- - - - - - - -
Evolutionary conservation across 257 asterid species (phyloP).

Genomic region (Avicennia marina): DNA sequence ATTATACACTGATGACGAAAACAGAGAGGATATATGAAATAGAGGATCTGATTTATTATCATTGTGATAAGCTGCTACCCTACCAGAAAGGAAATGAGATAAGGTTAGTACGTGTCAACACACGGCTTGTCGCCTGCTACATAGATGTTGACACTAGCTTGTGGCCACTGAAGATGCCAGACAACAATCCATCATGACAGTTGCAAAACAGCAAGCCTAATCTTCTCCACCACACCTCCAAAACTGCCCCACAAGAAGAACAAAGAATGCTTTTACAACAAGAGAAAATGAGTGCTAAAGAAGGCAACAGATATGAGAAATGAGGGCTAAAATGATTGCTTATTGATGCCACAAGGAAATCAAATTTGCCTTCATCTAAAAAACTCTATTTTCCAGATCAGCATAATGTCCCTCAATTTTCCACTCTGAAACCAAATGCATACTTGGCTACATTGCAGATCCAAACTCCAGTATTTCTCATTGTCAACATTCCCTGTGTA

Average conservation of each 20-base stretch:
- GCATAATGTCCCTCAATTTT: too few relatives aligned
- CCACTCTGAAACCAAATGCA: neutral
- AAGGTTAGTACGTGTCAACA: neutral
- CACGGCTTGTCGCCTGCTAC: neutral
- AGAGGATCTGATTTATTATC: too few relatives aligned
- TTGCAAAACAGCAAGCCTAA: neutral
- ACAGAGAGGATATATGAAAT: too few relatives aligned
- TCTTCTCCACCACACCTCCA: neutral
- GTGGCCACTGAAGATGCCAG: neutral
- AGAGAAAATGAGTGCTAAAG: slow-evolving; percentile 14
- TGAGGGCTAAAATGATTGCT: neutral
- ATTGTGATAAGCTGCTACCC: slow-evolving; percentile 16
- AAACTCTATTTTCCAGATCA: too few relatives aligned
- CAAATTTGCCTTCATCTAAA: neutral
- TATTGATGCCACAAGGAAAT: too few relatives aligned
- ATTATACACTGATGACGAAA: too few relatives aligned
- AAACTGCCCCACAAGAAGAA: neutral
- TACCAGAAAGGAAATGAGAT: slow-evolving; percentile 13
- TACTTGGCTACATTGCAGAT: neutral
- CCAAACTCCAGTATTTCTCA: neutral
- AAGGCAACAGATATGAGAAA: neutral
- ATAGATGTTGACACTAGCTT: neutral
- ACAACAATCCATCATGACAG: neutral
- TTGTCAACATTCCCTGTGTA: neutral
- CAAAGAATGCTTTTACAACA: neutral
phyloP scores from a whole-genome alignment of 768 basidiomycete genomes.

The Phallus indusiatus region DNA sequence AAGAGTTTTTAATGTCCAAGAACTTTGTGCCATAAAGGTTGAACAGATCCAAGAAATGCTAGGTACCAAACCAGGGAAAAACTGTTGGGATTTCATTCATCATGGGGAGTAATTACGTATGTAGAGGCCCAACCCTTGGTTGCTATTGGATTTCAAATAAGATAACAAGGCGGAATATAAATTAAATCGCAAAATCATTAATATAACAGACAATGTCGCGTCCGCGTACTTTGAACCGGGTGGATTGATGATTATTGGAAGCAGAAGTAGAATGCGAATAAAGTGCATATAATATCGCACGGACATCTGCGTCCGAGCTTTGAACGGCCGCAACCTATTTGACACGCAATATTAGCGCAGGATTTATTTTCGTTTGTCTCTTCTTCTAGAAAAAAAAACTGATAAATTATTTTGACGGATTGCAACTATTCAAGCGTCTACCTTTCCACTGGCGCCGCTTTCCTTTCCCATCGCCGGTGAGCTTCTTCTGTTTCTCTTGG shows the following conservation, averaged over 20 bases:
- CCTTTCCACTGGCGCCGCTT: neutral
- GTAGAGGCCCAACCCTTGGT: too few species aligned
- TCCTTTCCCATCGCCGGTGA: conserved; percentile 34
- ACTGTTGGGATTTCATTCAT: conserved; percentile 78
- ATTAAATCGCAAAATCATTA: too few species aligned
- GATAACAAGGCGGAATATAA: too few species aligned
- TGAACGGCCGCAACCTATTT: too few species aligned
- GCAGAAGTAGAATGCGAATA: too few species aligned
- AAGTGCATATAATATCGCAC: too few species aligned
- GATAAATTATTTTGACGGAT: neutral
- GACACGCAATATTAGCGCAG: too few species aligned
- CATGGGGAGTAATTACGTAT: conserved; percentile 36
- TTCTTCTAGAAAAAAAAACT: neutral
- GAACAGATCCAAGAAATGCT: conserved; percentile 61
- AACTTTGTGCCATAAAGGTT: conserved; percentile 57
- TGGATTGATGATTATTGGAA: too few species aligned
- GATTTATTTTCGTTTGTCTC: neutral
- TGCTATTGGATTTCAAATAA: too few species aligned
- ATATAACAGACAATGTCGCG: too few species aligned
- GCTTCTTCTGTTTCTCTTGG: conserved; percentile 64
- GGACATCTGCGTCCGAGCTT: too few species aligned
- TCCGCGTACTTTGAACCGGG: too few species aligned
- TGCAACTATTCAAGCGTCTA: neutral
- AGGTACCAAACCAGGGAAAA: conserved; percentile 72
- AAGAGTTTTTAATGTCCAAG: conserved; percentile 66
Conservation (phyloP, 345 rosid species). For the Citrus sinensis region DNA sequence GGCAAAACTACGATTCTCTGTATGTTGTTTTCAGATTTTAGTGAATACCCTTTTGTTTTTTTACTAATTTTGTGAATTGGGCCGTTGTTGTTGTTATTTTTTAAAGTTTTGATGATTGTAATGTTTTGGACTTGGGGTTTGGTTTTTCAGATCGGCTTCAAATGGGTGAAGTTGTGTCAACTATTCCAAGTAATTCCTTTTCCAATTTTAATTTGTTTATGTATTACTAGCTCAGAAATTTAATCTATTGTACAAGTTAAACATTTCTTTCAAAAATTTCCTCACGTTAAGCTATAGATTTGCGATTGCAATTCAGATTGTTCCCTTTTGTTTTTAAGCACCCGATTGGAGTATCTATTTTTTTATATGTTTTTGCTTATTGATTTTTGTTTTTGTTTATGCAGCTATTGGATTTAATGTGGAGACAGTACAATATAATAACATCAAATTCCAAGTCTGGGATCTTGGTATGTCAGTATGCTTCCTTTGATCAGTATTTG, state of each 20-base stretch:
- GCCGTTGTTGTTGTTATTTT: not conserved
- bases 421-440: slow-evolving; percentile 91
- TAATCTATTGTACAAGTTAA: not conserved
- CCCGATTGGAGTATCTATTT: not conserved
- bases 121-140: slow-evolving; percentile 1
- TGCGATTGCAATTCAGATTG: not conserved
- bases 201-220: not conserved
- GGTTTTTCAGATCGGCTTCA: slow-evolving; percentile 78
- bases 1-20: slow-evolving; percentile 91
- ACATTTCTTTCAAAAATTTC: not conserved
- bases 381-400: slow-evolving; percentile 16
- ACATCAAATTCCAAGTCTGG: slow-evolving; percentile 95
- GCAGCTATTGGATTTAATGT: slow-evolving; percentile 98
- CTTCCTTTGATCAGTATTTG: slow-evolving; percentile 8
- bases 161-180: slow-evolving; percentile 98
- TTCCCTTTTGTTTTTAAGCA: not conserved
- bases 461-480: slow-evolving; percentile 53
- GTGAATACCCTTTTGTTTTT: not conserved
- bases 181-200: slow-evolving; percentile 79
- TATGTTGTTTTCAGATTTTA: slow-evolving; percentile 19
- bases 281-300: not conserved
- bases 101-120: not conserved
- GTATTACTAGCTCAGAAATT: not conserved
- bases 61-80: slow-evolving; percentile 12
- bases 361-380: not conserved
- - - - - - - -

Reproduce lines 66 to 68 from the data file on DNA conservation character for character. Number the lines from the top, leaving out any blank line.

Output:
- ACATTTCTTTCAAAAATTTC: not conserved
- bases 381-400: slow-evolving; percentile 16
- ACATCAAATTCCAAGTCTGG: slow-evolving; percentile 95